Download full-text PDF

Source
http://dx.doi.org/10.1111/1462-2920.14739DOI Listing
October 2019

A Multicolor Fluorescence Hybridization Approach Using an Extended Set of Fluorophores to Visualize Microorganisms.

Front Microbiol 2019 19;10:1383. Epub 2019 Jun 19.

Centre for Microbiology and Environmental Systems Science, Division of Microbial Ecology, University of Vienna, Vienna, Austria.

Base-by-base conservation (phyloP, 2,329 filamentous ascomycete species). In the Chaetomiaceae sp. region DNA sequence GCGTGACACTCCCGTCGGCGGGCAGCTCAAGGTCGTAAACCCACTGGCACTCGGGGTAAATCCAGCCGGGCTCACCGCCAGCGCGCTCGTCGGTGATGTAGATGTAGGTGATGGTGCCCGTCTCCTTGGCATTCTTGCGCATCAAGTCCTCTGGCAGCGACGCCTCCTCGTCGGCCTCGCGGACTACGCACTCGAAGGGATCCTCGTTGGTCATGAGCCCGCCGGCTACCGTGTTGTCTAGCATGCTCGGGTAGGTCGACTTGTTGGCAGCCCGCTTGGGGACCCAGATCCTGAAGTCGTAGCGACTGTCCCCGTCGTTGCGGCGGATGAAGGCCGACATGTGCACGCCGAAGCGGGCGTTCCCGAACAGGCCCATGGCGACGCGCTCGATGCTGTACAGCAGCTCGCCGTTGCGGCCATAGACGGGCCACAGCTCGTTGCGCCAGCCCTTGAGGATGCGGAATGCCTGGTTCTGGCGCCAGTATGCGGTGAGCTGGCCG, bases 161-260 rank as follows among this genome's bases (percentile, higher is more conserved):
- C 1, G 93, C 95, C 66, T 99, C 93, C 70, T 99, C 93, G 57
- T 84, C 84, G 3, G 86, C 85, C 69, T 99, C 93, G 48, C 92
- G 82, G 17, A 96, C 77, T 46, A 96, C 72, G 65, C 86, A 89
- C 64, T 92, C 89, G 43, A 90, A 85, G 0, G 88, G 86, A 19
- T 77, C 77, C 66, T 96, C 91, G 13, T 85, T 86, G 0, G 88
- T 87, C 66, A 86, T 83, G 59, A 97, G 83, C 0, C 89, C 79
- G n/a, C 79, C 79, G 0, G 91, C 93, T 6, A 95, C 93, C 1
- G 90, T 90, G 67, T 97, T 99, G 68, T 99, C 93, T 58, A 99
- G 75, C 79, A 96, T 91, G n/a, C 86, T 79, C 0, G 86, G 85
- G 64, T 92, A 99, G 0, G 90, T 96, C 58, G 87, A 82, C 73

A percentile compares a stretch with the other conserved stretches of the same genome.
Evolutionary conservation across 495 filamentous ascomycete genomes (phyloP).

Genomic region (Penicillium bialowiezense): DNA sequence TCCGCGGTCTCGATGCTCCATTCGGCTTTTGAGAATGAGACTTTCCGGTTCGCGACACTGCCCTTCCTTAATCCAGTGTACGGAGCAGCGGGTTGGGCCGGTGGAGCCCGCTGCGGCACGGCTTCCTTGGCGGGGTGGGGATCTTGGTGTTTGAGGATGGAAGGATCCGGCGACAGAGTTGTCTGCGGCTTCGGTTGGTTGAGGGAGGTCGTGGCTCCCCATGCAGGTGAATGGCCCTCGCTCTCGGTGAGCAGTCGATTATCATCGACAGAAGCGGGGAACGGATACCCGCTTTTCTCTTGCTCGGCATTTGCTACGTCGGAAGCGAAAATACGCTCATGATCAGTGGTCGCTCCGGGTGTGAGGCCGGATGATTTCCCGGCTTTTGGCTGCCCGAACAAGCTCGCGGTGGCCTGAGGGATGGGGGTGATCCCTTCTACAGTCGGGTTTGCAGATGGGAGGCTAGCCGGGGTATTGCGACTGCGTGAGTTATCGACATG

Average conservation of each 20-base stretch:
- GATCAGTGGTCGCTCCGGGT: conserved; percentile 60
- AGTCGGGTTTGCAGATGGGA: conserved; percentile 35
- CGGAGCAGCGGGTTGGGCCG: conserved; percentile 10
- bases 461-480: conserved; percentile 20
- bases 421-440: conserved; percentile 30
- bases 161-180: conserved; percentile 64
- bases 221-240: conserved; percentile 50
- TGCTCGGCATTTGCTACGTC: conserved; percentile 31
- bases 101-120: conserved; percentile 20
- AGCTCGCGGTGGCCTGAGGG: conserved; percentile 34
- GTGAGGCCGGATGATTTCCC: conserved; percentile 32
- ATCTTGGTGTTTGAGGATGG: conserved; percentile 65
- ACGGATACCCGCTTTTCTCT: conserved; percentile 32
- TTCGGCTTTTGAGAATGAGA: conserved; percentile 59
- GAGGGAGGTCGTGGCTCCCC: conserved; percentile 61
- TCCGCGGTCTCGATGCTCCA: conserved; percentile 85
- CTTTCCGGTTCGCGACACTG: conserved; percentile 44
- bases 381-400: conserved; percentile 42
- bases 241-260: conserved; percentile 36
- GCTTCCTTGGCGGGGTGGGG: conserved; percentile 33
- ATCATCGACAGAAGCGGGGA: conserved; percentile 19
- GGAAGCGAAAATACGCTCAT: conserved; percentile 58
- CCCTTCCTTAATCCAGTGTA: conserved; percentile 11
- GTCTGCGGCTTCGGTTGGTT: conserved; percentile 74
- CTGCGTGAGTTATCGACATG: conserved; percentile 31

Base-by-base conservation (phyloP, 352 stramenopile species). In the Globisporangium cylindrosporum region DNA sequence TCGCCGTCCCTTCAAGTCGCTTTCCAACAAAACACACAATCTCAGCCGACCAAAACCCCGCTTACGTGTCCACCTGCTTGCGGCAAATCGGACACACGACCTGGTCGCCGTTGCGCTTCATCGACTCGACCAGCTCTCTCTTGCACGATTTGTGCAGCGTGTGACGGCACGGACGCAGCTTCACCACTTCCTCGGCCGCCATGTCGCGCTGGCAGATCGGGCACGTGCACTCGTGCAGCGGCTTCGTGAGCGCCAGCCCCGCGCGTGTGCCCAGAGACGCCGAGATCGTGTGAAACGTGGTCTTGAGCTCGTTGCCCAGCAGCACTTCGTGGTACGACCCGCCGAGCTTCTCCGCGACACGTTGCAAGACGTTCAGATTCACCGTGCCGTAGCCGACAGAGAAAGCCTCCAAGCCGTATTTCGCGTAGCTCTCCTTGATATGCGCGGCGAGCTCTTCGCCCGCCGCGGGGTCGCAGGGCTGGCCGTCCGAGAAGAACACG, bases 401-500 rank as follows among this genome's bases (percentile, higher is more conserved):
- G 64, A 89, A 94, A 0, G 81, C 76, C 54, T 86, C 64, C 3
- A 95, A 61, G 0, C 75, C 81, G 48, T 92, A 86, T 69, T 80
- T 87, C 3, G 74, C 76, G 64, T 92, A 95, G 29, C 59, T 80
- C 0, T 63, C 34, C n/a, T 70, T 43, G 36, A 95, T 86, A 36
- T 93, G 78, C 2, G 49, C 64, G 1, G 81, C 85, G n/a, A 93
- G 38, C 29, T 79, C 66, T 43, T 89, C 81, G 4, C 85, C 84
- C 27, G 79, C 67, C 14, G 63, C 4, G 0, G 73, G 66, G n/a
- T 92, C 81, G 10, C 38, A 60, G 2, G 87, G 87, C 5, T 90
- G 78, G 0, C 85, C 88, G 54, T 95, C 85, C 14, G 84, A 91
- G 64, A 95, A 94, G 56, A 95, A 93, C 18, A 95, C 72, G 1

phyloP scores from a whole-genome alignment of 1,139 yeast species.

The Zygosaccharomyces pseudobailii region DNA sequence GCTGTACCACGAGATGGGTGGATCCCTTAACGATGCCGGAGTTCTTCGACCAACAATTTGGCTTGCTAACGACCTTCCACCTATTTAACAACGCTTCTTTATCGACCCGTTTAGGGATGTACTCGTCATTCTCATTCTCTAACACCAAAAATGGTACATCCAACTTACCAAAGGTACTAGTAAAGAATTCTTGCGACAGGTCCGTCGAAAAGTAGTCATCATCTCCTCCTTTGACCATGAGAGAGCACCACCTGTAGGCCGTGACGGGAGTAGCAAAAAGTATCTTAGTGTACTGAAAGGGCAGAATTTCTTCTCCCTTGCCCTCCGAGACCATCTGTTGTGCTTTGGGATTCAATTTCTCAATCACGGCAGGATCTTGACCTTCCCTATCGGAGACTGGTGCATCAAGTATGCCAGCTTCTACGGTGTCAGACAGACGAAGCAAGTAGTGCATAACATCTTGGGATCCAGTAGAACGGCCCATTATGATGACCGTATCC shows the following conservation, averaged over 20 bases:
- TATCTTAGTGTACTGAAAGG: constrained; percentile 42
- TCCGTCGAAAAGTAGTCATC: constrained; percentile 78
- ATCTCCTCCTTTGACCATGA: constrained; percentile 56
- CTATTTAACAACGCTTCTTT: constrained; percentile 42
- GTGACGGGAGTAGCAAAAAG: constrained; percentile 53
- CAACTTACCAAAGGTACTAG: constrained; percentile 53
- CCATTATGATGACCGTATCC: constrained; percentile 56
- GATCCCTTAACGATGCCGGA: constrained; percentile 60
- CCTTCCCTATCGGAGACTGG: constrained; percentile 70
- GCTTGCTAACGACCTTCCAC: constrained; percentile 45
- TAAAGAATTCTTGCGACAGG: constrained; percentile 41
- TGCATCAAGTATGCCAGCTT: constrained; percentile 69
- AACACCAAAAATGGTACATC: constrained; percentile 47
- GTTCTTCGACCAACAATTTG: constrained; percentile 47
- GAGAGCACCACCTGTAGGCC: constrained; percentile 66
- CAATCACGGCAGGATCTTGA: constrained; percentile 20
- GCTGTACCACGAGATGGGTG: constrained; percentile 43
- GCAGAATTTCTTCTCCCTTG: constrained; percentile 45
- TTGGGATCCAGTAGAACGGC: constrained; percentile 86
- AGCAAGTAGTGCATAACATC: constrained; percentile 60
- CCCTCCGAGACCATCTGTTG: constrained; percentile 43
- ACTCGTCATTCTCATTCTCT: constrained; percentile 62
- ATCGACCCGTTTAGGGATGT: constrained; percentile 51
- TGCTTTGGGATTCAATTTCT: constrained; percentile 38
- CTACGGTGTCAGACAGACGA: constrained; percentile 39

Fluorescence hybridization (FISH) with rRNA-targeted oligonucleotide probes is a key method for the detection of (uncultured) microorganisms in environmental and medical samples. A major limitation of standard FISH protocols, however, is the small number of phylogenetically distinct target organisms that can be detected simultaneously. In this study, we introduce a multicolor FISH approach that uses eight fluorophores with distinct spectral properties, which can unambiguously be distinguished by confocal laser scanning microscopy combined with white light laser technology. Hybridization of rRNA-targeted DNA oligonucleotide probes, which were mono-labeled with these fluorophores, to cultures confirmed that the fluorophores did not affect probe melting behavior. Application of the new multicolor FISH method enabled the differentiation of seven (potentially up to eight) phylogenetically distinct microbial populations in an artificial community of mixed pure cultures (five bacteria, one archaeon, and one yeast strain) and in activated sludge from a full-scale wastewater treatment plant. In contrast to previously published multicolor FISH approaches, this method does not rely on combinatorial labeling of the same microorganisms with different fluorophores, which is prone to biases. Furthermore, images acquired by this method do not require elaborate post-processing prior to analysis. We also demonstrate that the newly developed multicolor FISH method is compatible with an improved cell fixation protocol for FISH targeting Gram-negative bacterial populations. This fixation approach uses agarose embedding during formaldehyde fixation to better preserve the three-dimensional structure of spatially complex samples such as biofilms and activated sludge flocs. The new multicolor FISH approach should be highly suitable for studying structural and functional aspects of microbial communities in virtually all types of samples that can be analyzed by conventional FISH methods.